An Introduction to the Microeconomics of Physician Practice In this, the second of AIMS’ working papers on health care reform, author and health care economist Brian Ferguson explores the economics of medical practice. He discovers that, once the effects of the extremely complicated administrative environment within which medical care is delivered is allowed for, the suppliers of medical services behave in exactly the same manner as do the suppliers of other services. Contrary to widespread belief, there is nothing intrinsically different about the economics of MD practice. If we continue to operate the national health care system on the assumption that physicians are not economic beings, we will simply get deeper into trouble. Any changes we make to medicare have to recognize that, unpalatable though it may be to some, economic behaviour is the same in this market as it is in any other.

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Part Six: Evolution’s new role: Survival of the most helpful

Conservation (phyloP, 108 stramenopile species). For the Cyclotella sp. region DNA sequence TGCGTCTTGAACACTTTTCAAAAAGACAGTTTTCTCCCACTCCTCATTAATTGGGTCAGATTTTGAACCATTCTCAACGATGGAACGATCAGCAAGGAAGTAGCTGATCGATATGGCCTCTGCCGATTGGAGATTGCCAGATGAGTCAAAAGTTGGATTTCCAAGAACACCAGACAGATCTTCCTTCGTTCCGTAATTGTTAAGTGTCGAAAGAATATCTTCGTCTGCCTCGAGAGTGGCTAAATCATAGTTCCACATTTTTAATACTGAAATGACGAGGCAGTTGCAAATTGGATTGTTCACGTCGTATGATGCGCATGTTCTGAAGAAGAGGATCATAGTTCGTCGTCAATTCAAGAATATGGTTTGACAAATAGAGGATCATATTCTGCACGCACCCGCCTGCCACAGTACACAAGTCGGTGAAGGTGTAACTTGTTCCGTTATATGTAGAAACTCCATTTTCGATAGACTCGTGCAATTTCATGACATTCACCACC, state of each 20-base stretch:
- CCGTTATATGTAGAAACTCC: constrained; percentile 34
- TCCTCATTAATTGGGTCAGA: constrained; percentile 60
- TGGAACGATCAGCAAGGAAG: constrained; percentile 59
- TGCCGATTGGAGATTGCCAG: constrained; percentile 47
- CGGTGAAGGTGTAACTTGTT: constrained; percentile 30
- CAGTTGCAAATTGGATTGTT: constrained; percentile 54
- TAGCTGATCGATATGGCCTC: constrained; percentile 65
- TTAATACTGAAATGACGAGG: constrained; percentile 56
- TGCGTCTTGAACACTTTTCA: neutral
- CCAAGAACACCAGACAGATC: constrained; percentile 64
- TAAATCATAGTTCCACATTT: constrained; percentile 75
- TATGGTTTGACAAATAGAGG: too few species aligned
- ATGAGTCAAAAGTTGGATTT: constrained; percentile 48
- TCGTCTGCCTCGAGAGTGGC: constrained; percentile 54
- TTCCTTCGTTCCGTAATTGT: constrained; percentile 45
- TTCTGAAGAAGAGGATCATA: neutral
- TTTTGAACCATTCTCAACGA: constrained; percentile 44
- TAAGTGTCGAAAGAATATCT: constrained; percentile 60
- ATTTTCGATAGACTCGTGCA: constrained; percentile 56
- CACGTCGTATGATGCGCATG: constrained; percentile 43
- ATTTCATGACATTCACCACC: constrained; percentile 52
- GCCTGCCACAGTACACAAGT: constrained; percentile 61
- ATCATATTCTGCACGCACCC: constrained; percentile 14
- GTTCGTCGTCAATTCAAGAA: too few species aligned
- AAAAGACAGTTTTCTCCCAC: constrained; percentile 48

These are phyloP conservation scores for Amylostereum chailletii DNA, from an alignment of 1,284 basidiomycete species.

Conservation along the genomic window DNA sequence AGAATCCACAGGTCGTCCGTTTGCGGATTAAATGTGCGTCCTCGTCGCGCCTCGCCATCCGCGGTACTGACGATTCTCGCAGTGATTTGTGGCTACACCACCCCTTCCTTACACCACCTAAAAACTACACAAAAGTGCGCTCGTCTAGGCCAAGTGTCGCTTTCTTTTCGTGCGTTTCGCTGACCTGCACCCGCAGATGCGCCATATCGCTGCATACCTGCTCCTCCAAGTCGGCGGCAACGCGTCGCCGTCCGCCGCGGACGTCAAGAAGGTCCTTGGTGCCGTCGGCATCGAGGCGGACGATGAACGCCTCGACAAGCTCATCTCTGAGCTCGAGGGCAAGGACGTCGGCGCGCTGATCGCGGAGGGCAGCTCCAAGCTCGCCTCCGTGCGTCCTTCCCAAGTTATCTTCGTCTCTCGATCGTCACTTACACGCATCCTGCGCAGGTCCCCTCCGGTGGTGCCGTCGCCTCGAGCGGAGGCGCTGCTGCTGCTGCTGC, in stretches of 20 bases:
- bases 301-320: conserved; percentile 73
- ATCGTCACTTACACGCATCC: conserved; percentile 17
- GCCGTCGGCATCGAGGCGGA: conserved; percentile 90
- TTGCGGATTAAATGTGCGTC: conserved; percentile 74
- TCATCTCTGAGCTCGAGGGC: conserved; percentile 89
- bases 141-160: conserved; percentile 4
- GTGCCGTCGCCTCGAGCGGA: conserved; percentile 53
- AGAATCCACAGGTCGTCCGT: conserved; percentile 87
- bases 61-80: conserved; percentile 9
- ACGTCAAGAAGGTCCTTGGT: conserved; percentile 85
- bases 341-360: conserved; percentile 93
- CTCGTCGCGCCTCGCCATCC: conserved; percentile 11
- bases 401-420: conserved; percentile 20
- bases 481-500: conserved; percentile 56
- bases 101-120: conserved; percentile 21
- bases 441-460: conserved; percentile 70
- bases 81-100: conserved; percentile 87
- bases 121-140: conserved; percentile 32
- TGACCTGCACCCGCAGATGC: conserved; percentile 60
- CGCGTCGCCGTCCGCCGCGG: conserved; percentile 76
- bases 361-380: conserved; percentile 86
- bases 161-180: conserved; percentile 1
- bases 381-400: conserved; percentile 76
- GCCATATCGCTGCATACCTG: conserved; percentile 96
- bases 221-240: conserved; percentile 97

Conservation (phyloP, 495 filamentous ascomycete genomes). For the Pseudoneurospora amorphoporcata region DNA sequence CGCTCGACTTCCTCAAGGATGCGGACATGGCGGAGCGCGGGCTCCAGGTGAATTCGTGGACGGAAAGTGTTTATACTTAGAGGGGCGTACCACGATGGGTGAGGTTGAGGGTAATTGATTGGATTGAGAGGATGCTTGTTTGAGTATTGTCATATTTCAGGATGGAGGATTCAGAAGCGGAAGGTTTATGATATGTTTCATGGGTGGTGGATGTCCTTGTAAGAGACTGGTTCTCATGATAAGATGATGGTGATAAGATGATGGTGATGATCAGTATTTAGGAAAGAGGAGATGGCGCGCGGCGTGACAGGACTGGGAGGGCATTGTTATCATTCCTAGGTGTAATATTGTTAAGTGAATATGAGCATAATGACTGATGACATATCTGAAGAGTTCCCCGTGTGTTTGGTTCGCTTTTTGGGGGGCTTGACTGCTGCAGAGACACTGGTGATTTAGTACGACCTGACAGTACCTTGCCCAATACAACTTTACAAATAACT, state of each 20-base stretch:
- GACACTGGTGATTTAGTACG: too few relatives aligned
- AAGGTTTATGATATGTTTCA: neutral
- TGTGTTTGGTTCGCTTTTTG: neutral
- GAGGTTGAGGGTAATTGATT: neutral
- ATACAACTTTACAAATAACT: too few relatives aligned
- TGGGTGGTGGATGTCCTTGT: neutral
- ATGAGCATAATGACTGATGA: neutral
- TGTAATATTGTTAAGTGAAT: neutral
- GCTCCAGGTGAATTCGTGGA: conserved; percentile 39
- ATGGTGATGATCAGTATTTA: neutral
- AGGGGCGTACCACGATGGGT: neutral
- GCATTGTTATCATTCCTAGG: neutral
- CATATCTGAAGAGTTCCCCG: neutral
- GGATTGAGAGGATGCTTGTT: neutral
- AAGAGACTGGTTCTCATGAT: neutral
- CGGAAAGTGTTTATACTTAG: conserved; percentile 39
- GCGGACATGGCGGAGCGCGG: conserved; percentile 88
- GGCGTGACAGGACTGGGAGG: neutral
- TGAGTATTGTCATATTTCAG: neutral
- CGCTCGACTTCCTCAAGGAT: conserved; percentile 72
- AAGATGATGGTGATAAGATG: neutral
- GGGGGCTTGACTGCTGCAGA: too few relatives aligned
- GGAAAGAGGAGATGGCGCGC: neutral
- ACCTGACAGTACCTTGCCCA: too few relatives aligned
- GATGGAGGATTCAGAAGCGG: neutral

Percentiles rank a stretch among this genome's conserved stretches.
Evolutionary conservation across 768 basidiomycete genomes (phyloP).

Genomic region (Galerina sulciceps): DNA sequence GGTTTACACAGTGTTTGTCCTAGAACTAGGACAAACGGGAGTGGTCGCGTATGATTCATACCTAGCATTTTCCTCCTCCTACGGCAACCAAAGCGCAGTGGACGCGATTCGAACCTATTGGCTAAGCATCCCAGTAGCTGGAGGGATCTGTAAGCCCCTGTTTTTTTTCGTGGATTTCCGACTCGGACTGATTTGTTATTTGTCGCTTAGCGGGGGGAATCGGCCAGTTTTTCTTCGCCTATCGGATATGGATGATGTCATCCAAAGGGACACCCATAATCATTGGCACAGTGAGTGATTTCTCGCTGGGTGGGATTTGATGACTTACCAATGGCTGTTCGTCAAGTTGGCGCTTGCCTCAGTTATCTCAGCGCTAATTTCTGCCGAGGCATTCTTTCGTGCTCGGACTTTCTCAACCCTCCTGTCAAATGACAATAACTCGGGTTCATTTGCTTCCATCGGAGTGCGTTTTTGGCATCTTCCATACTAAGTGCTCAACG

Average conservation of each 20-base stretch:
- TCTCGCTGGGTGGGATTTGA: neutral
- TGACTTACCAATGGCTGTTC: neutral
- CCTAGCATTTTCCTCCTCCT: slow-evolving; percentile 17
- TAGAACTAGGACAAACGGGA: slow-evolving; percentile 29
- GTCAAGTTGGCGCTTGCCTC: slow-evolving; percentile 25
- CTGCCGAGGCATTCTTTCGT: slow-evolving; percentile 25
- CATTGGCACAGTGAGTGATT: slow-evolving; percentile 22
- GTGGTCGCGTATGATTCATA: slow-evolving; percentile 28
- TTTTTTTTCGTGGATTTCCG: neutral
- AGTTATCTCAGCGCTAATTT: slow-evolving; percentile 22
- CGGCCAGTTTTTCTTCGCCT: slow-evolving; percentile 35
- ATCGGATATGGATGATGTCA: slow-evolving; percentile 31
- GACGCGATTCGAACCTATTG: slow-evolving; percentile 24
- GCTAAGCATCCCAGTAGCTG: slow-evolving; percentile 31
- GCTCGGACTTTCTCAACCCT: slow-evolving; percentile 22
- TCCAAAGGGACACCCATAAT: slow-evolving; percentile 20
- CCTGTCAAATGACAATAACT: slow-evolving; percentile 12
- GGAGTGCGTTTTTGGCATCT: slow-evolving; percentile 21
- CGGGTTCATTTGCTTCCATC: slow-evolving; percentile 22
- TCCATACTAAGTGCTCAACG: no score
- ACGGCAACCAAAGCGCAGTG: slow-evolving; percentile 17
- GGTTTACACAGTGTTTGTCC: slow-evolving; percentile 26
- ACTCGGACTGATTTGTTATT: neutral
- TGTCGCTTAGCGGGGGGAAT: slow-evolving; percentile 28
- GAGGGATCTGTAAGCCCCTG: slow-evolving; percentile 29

he effects of biological natural selection today are doubtless more muted than at any time in human history. The efforts of humanity, and particularly Western civilization, have allowed us to shelter one another from the ravages of natural selection, through education, vaccination, sanitation, redistribution of wealth, labour laws, agricultural innovation, and a whole host of other institutions that have softened the pitiless rigours of the natural world. But that doesn’t mean that nothing is changing. In this column, AIMS President, Brian Lee Crowley, demonstrates that whatever else characterizes our modern societies, change on a grand scale is a huge constant.

But that change is so vast, and happening so quickly, that natural biological selection, which works over millennia, cannot possibly keep up. The natural selection that matters in the world today is not of individuals for their genetic endowment, but rather the selection of social institutions for the benefits they confer on us. The long Cold War was such a struggle, a struggle ultimately won by institutions that were built on the foundations of individual freedom and moral worth. Across the globe, similar struggles go on every day, and the institutions that seem to emerge and spread, however fitfully, are those based on values such as the primacy of the individual, universal education, and equality before the law.